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Sober Society: "You don't have to be sober to join us!"

Nouse interviews Amy Mckee, the President of Sober Society

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Image Credit: Amy Mckee

You can be forgiven if you have read the headline and are confused. For a Sober Society, you would expect its founder and president to push forward the expected narrative of “don’t drink."

But Amy Mckee was keen to emphasise that the society was “not necessarily for those who don’t drink but is ideal for students who don’t want to be out drinking all the time.” In 2018, Amy started as an undergraduate at the University and set up the society, as she felt “nervous” and was not “totally confident being around drunk people”. The society’s main priority is “facilitating those spaces” where students do not feel pressurised to drink. Amy admitted that if students want to simply use events as a forum to meet other sober students then “that is completely fine.”

Coffee crawls in town and the Courtyard on West campus are where you are most likely to bump into Sober Society as a group. The society has 17 paying members, although Amy said that this figure usually rises to 30 members after the YUSU Freshers’ Fair. There are also many members who come along for the occasional event. Rather than trying to persuade members to attend every social event, Amy told Nouse that what was most important was helping “other people make that space for themselves.” Amy revealed that there “definitely is a stigma” towards those students who choose not to drink and spoke of past experiences where fellow students have started “acting strange.”

Amy admitted that some students found her decision not to drink “uncomfortable,” as they “think I’m judging them, which I am absolutely not.” For Amy, not drinking is a “personal choice” but there are members who don’t drink due to religious or medical reasons as well. In terms of tackling prejudice towards the lifestyle choice of not drinking, Amy suggested that younger members of society were generally supportive of people taking the personal decision not to drink. Instead, Amy suggested that most of the prejudice originates from the attitudes of the “older generation.”

The society has a “diverse” membership and is a “unique society” in attracting “all sorts of people.” In the past, the society has collaborated with a wide range of societies, including Social Self-Improvement Society, Flat Earth Society and Knitting and Crochet Society. The society also connects with other student-led sober societies nationwide through social media. Their previous collaboration with Flat Earth Society was singled out as “particularly fun.” Cocktail Society are still yet to respond to Amy’s invitation to join a ‘Mocktail/Cocktail night’. A persistent difficulty the society encounters is distancing itself from the stereotype that only boring people choose to be sober.

During the day, Amy tells us that York is a “really good place to be sober”, as there is numerous coffee and tea shops to visit. Going out in York at night is problematic for the Sober Society, as Amy told us that the clubs in York can at times feel very “small, cramped and overwhelming”. As a sober student, Freshers week can feel like a daunting experience, as Amy acknowledged that students expect a “drinking culture” when they first come to university. The events on offer for sober students can appear limited at first especially if playing board games does not appeal.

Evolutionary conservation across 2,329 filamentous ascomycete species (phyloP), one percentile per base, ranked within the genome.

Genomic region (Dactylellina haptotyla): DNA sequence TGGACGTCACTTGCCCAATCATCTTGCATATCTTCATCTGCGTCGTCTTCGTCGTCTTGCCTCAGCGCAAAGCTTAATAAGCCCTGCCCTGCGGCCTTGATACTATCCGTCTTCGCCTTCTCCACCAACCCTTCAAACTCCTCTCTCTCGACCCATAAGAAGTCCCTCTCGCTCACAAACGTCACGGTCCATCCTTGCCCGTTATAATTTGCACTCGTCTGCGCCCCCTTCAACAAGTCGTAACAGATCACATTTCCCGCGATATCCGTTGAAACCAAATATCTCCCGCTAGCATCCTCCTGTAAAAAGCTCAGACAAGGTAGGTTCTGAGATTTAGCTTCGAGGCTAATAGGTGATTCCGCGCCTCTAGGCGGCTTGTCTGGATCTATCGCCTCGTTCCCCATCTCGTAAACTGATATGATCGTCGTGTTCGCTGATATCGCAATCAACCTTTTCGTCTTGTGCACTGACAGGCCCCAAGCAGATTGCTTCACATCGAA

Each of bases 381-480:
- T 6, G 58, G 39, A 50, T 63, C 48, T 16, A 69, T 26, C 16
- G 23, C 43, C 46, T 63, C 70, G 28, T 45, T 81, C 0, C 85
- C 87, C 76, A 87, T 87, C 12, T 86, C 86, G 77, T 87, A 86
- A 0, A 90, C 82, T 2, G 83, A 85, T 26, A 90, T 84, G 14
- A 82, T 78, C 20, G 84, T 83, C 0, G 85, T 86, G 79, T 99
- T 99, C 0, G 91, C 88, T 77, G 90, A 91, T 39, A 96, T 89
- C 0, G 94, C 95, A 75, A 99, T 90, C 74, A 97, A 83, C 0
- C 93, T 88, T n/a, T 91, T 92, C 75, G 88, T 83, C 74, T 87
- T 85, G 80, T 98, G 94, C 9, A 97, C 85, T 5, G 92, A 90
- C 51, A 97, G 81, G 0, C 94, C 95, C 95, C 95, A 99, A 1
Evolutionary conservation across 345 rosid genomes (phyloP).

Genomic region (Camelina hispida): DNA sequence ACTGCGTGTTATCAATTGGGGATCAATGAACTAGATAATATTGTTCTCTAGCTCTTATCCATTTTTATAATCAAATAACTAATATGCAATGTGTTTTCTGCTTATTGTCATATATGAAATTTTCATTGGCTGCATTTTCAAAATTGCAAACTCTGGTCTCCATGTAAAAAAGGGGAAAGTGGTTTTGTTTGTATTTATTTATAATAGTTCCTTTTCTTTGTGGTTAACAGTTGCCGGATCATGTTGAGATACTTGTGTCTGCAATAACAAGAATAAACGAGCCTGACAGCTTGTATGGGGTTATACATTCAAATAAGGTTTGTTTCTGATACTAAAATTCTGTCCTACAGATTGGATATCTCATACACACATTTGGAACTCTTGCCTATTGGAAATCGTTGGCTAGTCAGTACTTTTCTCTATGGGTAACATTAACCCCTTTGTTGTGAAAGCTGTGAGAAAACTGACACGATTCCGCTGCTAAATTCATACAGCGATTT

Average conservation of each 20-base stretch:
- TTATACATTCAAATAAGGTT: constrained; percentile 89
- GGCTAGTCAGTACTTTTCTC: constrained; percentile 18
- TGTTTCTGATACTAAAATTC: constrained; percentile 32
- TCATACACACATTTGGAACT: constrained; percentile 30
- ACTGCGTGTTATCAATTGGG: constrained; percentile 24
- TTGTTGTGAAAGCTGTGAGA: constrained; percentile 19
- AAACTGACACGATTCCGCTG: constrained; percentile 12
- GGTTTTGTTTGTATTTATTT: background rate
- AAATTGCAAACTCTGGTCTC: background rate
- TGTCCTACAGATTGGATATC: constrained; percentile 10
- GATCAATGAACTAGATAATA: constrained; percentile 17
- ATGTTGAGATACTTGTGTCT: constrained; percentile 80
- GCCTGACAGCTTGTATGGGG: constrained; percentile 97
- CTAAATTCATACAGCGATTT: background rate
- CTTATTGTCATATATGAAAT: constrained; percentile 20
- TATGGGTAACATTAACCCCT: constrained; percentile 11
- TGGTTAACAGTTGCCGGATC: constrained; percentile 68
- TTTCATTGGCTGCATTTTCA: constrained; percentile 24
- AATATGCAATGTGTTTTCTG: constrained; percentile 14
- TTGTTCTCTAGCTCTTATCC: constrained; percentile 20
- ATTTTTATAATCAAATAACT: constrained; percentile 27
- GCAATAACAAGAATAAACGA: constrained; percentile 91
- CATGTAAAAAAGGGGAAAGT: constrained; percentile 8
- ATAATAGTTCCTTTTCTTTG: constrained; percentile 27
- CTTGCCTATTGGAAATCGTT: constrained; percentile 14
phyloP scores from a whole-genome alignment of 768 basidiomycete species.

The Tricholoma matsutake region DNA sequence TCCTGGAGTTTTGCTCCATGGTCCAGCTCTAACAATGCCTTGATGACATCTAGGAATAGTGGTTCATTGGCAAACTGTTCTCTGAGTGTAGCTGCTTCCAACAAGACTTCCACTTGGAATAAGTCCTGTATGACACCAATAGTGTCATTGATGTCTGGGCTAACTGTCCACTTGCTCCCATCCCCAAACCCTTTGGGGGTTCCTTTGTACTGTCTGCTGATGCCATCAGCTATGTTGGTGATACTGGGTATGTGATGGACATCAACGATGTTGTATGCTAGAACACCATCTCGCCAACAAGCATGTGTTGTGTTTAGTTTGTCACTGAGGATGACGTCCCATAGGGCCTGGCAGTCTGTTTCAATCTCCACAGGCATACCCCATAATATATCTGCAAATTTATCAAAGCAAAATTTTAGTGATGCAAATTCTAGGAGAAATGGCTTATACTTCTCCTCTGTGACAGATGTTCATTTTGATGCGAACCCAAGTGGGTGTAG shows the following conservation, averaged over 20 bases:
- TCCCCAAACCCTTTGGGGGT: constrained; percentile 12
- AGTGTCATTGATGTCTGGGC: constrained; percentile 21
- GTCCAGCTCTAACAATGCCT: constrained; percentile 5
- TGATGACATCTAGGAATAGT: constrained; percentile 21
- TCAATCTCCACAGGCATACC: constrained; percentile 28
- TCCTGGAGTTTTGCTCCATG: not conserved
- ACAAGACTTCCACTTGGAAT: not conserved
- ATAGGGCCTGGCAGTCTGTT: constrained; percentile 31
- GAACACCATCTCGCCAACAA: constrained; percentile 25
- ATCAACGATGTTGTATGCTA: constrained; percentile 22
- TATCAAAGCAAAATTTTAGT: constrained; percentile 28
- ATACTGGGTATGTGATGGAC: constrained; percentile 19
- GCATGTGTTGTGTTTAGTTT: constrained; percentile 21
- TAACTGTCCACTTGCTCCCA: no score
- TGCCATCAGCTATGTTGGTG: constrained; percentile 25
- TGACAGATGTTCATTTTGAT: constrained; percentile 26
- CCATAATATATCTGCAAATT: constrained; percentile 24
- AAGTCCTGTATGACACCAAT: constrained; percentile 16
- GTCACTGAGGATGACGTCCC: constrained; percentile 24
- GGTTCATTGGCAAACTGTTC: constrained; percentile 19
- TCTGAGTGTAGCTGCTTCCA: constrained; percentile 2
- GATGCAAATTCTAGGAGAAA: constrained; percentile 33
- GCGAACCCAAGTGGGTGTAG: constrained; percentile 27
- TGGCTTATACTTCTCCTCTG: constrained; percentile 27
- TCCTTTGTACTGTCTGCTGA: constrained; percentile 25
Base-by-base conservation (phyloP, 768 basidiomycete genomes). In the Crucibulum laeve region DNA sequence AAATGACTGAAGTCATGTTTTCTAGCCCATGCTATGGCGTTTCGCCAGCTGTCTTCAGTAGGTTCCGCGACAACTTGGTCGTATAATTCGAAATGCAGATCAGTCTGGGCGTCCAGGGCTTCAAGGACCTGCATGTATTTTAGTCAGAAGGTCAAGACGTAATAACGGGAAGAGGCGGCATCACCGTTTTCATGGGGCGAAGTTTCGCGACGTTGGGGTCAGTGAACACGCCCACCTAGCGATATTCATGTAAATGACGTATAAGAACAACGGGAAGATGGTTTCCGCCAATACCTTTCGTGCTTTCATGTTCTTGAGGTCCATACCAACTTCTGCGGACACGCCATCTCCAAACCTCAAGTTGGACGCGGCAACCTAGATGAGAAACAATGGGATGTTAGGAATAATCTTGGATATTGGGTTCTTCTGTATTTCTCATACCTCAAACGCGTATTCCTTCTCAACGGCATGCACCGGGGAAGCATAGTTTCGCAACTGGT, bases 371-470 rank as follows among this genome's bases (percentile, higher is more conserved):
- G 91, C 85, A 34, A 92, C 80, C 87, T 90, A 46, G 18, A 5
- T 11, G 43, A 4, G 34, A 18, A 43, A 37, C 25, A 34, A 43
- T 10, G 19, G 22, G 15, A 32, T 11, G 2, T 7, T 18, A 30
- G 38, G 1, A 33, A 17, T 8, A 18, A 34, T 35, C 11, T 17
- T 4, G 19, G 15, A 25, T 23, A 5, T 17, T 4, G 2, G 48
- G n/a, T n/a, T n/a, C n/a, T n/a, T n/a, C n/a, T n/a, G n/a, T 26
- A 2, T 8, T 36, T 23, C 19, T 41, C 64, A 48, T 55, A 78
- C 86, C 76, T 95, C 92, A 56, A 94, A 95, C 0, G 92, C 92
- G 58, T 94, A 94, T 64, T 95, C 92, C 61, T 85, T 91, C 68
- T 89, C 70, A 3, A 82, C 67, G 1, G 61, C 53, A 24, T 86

Despite Amy highlighting that a lot of the ‘sober’ events “have drinking involved”, she accepted that the colleges had made progress in recent years and events for sober students were “better in the last few years.” Amy personally prefers to visit York’s “great pubs”, as she says that many offer a “really good selection of alcoholic drinks.” If sober students are finding themselves frequently frustrated with York’s club scene then Amy advises making the trip to Newcastle, as there she “felt more comfortable not drinking.”

Though Amy warned students to still invite their sober friends out to clubs, as it provides them with another option. A no alcohol policy is enforced at most events, but there are occasions when the society collaborates with drinkers. If you are “sober we are not saying you have to be with us, but there is always room for you” insisted Amy. Joining the Society only costs £5 and Amy welcomes any new or current students to come along to their weekly events.

YUSU’s Activites Officer Sophie Kelly stated that: "This year YUSU have brought back the iconic Freshers’ Festival! Although there will be bars at this event, there will be various activities which mean it is inclusive to students who don’t drink alcohol. This is a sold out event and we’re all so looking forward to it! We also host the Comedy Night which is a more relaxed event and a chance to have a giggle at the end of Freshers’ Week."

This is the day after Freshers’ Fair, which is one of the biggest YUSU events of the year and provides students with the chance to meet like minded people and to find lots of amazing opportunities that interest them. Our amazing Part Time Officers have also been hosting some fantastic events, including a crafting event for international students. I would also recommend a visit to our unlicensed venue, The Kitchen.

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